So far in this term, we’ve had two Ministers resign (Worth and Wong) and three Ministers announce their retirement (J Carter, Mapp and Power). I think there is a reasonable chance of one more retirement before the election, so by coincidence the number will be six. Of course two of the spots have already been claimed by Nathan Guy and Hekia Parata.

Winning a second term doesn’t tend to be about rejuvenation – more about the performance of the Government (and Opposition) only. So that is why you tend to keep Ministers in office until the election and have their sucessors become Ministers after the election (if you win).

In the second term, it is different. You want to go into that election for a third term with actual new faces – around half the Ministers should be different from the beginning of the first term. So one would expect the PM to do a significant reshuffle around a year before the 2014 election. Leaving it until after the election is too late.

What this means, is that most (that is not the same as saying all) of the Ministers who were also Ministers in the former National Government of the 1990s should be thinking seriously about retiring at the 2014 election, with a step down from the Ministry at the end of 2013. You will have had five years as a Minister and of course your previous ministerial experience. Your experience has been invaluable to stabilising this Government, but rejuvenation will be essential to maximise chances of a third term or beyond.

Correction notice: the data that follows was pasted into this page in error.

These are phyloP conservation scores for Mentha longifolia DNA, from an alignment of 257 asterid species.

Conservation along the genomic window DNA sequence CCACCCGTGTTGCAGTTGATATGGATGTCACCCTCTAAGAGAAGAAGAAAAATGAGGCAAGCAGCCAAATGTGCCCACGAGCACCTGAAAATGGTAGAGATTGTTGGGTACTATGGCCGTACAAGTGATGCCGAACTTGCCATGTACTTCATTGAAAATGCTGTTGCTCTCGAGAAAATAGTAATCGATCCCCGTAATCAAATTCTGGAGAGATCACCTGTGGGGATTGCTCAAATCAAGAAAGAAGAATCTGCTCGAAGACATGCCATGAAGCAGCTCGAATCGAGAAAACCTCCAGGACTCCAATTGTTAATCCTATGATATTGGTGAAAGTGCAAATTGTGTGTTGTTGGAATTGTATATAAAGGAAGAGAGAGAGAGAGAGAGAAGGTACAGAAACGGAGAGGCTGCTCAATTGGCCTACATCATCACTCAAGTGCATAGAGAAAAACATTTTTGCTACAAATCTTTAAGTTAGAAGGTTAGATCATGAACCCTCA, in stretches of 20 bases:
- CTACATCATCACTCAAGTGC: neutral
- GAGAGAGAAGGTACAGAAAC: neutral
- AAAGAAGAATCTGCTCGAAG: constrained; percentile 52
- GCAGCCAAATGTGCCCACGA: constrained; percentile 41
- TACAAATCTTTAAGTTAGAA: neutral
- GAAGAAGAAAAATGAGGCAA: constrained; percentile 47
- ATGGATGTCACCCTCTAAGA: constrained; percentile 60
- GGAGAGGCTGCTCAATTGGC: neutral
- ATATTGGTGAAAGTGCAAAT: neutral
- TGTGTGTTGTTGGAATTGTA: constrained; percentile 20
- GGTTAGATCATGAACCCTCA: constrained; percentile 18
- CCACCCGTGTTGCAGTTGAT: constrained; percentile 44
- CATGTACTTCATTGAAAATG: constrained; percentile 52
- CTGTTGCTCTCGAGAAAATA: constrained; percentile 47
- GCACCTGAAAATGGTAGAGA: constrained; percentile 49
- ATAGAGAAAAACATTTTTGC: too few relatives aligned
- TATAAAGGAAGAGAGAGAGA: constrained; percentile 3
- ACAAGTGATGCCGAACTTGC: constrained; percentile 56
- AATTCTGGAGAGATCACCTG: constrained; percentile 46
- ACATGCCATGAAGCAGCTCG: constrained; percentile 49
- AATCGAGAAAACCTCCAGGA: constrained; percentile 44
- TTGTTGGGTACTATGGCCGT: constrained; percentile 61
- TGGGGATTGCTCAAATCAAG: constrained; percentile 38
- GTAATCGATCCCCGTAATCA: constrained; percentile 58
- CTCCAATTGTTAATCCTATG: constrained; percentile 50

And if National does manage to win a second and thrd term, then I do think that John Key could do what no other Prime Minister in NZ’s history has done – and get out while on top. I don’t think he wants to set a record for longest serving PM in power as Clark did. I think he will feel that 7.5 to 8 years as PM and 9 – 10 years as National Leader is a pretty good run, and he’ll let new leadership emerge for that elusive chase of the 4th term. And if people see the National Government seeking a 4th term as a very different beast to the National Government that came into power in 2008, it may be possible.

Now you may think I’m getting ahead of myself thinking about third and fourth terms, when a second term is yet to be won. Well as I said, the second term doesn’t tend to be an issue of rejuvenation. But rejuvenation is an issue you have to be candid about well in advance. It is unfair on Ministers to have them think they will continue forever, and then after an election they find out they’re a backbencher again. Then you just get a surly backbencher for three years.

It is important to make sure rejuvenation expectations are known well in advance. That way Ministers can announce that they will retire at the next election, before any reshuffle, so that they are seen as retiring, not as being forced out. One should always try to preserve dignity.

So fow now, the level of retirements is about right. But if re-elected, some Ministers should give careful consideration (in my opinion) to retiring in 2014. Not because they are doing a bad job. Not because they are not valued. But because you don’t win if you don’t rejuvenate.

The actions of both Power and Mapp in retiring long before they were due to be pushed, should serve as an example to others.

It’s also an example some Labour MPs could follow.

Comments (33)

Login to comment or vote

Add a Comment